How true is King Of Thieves? Charlie Cox and its writer talk us through it - Metro US

How true is King Of Thieves? Charlie Cox and its writer talk us through it

Even though four years haven’t even passed since the crime was committed, King Of Thieves is the third film about the Hatton Garden safe deposit burglary, which saw at least four elderly men take over $250 million in goods.

With all due respect to the others, the fact that it stars Michael Caine, Ray Winstone, Tom Courtenay, Michael Gambon, Jim Broadbent and Charlie Cox, makes it is the most legitimate production about the incident thus far.

How true is King Of Thieves?

Cox, who was cast just a few days before rehearsal began, was instantly starstruck, as he couldn’t believe he was even “allowed to be in the same room” as the other legendary actors.

“I was kicking around, chatting with these guys, rehearsing with them, shooting scenes, and they are all my heroes.”

The parallels between the elderly cast of King Of Thieves and their real-life characters only added to the sense of occasion for Cox. 

“I think given their age, and all due respect to them obviously, there was something nice about the idea that for these thieves in real life this was literally their last big hurrah,” says Cox. “Of course, all of these actors will go on to do many more films, but there was a sense that this was one big last hurrah from an acting point of view, with those guys as the lead roles. So it was art imitating life.”

Caine has eyed the leading part of Brian Reader, the leader of the misfit group of criminals, for years, while writer Joe Penhall used two articles, as well as “an extraordinary 100-page transcript from Scotland Yard,” to make the film as truthful as possible. 

“I think the film is pretty truthful,” Penhall tells Metro. “But what interested me most is that, while it is a very infamous robbery they were a very banal bunch of people. I’m kind of interested in the banality of thieves and conman.”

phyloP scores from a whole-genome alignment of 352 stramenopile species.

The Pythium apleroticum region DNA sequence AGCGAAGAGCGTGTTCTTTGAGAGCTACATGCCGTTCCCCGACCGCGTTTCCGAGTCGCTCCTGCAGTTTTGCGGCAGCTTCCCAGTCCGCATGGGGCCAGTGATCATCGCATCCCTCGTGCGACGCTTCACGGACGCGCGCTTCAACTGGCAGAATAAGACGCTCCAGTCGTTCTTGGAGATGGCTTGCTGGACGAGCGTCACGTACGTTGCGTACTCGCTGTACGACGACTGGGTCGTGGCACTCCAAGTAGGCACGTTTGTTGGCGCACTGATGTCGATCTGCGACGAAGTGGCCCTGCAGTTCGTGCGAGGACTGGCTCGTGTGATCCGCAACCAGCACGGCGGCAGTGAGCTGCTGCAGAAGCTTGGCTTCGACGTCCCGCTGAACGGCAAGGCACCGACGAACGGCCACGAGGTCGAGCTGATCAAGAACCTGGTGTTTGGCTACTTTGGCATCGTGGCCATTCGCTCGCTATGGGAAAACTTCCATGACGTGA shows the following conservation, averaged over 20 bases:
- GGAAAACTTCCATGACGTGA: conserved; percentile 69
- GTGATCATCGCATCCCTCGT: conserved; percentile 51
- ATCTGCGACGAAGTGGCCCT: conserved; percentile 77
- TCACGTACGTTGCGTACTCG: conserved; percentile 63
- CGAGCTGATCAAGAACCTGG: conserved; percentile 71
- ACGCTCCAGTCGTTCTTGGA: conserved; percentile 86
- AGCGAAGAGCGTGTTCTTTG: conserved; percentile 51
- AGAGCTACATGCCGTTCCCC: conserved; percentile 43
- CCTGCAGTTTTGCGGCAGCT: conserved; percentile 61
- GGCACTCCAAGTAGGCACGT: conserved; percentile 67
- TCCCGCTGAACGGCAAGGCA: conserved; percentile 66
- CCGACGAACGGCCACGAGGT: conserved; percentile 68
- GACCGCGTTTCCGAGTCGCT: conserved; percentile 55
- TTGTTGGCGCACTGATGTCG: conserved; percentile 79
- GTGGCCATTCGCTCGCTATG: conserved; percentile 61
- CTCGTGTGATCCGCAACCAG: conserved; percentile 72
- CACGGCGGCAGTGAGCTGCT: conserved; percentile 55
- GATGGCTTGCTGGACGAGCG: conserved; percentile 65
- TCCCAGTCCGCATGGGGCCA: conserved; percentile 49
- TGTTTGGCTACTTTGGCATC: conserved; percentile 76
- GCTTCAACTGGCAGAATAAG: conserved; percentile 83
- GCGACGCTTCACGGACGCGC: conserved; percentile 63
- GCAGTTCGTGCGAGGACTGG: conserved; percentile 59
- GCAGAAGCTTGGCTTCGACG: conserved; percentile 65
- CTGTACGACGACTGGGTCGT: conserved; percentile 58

“There’s a risk in trying to make a film about people like that. But this cast got as close as you can to pulling off that sense of banal, suburban, aging men, who have run out of options, as opposed to general heist movie fodder.”

The transcripts at Penhall’s disposal allowed the screenwriter to meticulously learn “how the gang spoke and thought,” while they also possessed little gems of material that “you really couldn’t make up.”

“At one point they discussed a large haul, with very cheap rings and they didn’t know what to do with them,” says Penhall. “They were trying to work out whether or not they could melt the gold or burn the diamonds. I mean these guys were experts.” 

“They were also endlessly self-serving. Every single one of them seemed to be lying,” he adds. “They lied to each other. They lied about each other. They all thought that they were the boss. They all thought that they had been hard done by. So the story emerged from the transcript.”

James Marsh was the perfect director to bring Penhall’s King Of Thieves script to life, as the filmmaker, who has background is in documentaries, wanted to recreate the heist with all of its “odd details.”

“Inevitably there’s all this commercial pressure to try to shape it and mold it and jolly it up and give it some of the bells and whistles of a heist movie,” admits Penhall, but, for Cox, that was all inherently in the robbery anyway.   

“There’s a brazenness to it. A boldness to it, that is so, so, not English,” Cox adds. “But as Englishmen we kind of love it.”

King Of Thieves is in theaters and available on VOD Jan. 25. 

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